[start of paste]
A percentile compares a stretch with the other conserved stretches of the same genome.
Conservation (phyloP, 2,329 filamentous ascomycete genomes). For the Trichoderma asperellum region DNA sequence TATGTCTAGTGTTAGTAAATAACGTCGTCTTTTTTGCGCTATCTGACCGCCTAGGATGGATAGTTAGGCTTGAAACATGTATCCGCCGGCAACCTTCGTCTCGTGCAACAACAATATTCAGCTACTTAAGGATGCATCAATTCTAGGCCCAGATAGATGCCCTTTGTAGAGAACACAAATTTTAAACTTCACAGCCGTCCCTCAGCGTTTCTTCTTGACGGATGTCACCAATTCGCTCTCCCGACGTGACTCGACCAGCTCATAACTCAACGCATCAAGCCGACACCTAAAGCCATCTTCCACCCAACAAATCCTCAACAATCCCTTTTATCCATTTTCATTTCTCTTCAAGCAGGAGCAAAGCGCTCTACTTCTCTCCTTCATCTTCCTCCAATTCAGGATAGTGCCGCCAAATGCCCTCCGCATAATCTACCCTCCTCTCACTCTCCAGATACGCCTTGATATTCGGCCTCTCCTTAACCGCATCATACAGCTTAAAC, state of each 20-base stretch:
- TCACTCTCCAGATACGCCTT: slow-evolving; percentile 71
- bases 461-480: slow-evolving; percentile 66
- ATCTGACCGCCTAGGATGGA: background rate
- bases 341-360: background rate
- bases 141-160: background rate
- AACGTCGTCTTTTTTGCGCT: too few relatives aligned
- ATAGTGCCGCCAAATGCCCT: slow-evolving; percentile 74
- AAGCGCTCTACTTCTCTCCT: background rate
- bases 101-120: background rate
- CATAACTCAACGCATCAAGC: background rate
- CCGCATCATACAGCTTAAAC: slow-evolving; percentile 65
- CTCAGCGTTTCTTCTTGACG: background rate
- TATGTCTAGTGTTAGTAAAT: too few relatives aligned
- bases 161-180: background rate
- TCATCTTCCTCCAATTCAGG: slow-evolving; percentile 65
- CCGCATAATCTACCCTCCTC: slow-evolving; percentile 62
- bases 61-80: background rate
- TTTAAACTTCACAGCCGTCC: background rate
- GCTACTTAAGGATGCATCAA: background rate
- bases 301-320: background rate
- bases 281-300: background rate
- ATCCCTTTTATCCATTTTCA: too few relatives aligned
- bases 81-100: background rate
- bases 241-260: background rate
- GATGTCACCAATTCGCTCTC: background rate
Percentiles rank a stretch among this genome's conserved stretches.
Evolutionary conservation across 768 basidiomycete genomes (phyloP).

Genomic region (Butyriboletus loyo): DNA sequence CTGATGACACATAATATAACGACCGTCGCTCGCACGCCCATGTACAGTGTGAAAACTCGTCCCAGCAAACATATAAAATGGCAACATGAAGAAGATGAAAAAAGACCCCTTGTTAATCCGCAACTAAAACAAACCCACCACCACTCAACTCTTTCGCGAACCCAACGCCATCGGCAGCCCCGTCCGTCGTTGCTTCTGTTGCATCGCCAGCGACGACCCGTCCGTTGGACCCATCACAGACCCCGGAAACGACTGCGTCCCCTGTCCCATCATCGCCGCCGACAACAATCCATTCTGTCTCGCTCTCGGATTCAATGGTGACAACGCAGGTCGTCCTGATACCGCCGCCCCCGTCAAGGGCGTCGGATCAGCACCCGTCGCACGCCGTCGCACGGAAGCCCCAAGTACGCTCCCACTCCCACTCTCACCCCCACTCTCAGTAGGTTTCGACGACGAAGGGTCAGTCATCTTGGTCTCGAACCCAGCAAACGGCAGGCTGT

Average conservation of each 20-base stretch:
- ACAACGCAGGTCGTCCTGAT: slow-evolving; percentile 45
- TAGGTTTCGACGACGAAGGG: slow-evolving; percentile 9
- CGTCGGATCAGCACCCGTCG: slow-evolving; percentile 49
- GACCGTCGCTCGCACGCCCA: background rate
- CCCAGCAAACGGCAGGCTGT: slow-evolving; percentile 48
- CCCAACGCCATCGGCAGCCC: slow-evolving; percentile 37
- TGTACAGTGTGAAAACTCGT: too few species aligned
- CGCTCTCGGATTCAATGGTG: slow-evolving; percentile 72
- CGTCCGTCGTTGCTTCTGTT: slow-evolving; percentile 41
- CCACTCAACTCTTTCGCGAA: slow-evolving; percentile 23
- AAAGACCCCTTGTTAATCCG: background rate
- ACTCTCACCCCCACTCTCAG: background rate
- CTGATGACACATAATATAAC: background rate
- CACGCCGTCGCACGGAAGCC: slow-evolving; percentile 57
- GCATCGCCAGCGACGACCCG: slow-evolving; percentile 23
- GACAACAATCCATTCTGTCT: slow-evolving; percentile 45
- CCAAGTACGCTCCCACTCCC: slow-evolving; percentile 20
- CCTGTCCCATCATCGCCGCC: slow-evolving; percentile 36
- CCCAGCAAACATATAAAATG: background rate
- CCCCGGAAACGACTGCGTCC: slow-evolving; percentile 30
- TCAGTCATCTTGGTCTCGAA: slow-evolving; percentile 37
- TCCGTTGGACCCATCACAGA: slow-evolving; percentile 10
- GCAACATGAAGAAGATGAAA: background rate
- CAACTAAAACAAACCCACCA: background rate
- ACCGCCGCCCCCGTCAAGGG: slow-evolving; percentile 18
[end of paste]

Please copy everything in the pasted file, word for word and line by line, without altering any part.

A percentile compares a stretch with the other conserved stretches of the same genome.
Conservation (phyloP, 2,329 filamentous ascomycete genomes). For the Trichoderma asperellum region DNA sequence TATGTCTAGTGTTAGTAAATAACGTCGTCTTTTTTGCGCTATCTGACCGCCTAGGATGGATAGTTAGGCTTGAAACATGTATCCGCCGGCAACCTTCGTCTCGTGCAACAACAATATTCAGCTACTTAAGGATGCATCAATTCTAGGCCCAGATAGATGCCCTTTGTAGAGAACACAAATTTTAAACTTCACAGCCGTCCCTCAGCGTTTCTTCTTGACGGATGTCACCAATTCGCTCTCCCGACGTGACTCGACCAGCTCATAACTCAACGCATCAAGCCGACACCTAAAGCCATCTTCCACCCAACAAATCCTCAACAATCCCTTTTATCCATTTTCATTTCTCTTCAAGCAGGAGCAAAGCGCTCTACTTCTCTCCTTCATCTTCCTCCAATTCAGGATAGTGCCGCCAAATGCCCTCCGCATAATCTACCCTCCTCTCACTCTCCAGATACGCCTTGATATTCGGCCTCTCCTTAACCGCATCATACAGCTTAAAC, state of each 20-base stretch:
- TCACTCTCCAGATACGCCTT: slow-evolving; percentile 71
- bases 461-480: slow-evolving; percentile 66
- ATCTGACCGCCTAGGATGGA: background rate
- bases 341-360: background rate
- bases 141-160: background rate
- AACGTCGTCTTTTTTGCGCT: too few relatives aligned
- ATAGTGCCGCCAAATGCCCT: slow-evolving; percentile 74
- AAGCGCTCTACTTCTCTCCT: background rate
- bases 101-120: background rate
- CATAACTCAACGCATCAAGC: background rate
- CCGCATCATACAGCTTAAAC: slow-evolving; percentile 65
- CTCAGCGTTTCTTCTTGACG: background rate
- TATGTCTAGTGTTAGTAAAT: too few relatives aligned
- bases 161-180: background rate
- TCATCTTCCTCCAATTCAGG: slow-evolving; percentile 65
- CCGCATAATCTACCCTCCTC: slow-evolving; percentile 62
- bases 61-80: background rate
- TTTAAACTTCACAGCCGTCC: background rate
- GCTACTTAAGGATGCATCAA: background rate
- bases 301-320: background rate
- bases 281-300: background rate
- ATCCCTTTTATCCATTTTCA: too few relatives aligned
- bases 81-100: background rate
- bases 241-260: background rate
- GATGTCACCAATTCGCTCTC: background rate
Percentiles rank a stretch among this genome's conserved stretches.
Evolutionary conservation across 768 basidiomycete genomes (phyloP).

Genomic region (Butyriboletus loyo): DNA sequence CTGATGACACATAATATAACGACCGTCGCTCGCACGCCCATGTACAGTGTGAAAACTCGTCCCAGCAAACATATAAAATGGCAACATGAAGAAGATGAAAAAAGACCCCTTGTTAATCCGCAACTAAAACAAACCCACCACCACTCAACTCTTTCGCGAACCCAACGCCATCGGCAGCCCCGTCCGTCGTTGCTTCTGTTGCATCGCCAGCGACGACCCGTCCGTTGGACCCATCACAGACCCCGGAAACGACTGCGTCCCCTGTCCCATCATCGCCGCCGACAACAATCCATTCTGTCTCGCTCTCGGATTCAATGGTGACAACGCAGGTCGTCCTGATACCGCCGCCCCCGTCAAGGGCGTCGGATCAGCACCCGTCGCACGCCGTCGCACGGAAGCCCCAAGTACGCTCCCACTCCCACTCTCACCCCCACTCTCAGTAGGTTTCGACGACGAAGGGTCAGTCATCTTGGTCTCGAACCCAGCAAACGGCAGGCTGT

Average conservation of each 20-base stretch:
- ACAACGCAGGTCGTCCTGAT: slow-evolving; percentile 45
- TAGGTTTCGACGACGAAGGG: slow-evolving; percentile 9
- CGTCGGATCAGCACCCGTCG: slow-evolving; percentile 49
- GACCGTCGCTCGCACGCCCA: background rate
- CCCAGCAAACGGCAGGCTGT: slow-evolving; percentile 48
- CCCAACGCCATCGGCAGCCC: slow-evolving; percentile 37
- TGTACAGTGTGAAAACTCGT: too few species aligned
- CGCTCTCGGATTCAATGGTG: slow-evolving; percentile 72
- CGTCCGTCGTTGCTTCTGTT: slow-evolving; percentile 41
- CCACTCAACTCTTTCGCGAA: slow-evolving; percentile 23
- AAAGACCCCTTGTTAATCCG: background rate
- ACTCTCACCCCCACTCTCAG: background rate
- CTGATGACACATAATATAAC: background rate
- CACGCCGTCGCACGGAAGCC: slow-evolving; percentile 57
- GCATCGCCAGCGACGACCCG: slow-evolving; percentile 23
- GACAACAATCCATTCTGTCT: slow-evolving; percentile 45
- CCAAGTACGCTCCCACTCCC: slow-evolving; percentile 20
- CCTGTCCCATCATCGCCGCC: slow-evolving; percentile 36
- CCCAGCAAACATATAAAATG: background rate
- CCCCGGAAACGACTGCGTCC: slow-evolving; percentile 30
- TCAGTCATCTTGGTCTCGAA: slow-evolving; percentile 37
- TCCGTTGGACCCATCACAGA: slow-evolving; percentile 10
- GCAACATGAAGAAGATGAAA: background rate
- CAACTAAAACAAACCCACCA: background rate
- ACCGCCGCCCCCGTCAAGGG: slow-evolving; percentile 18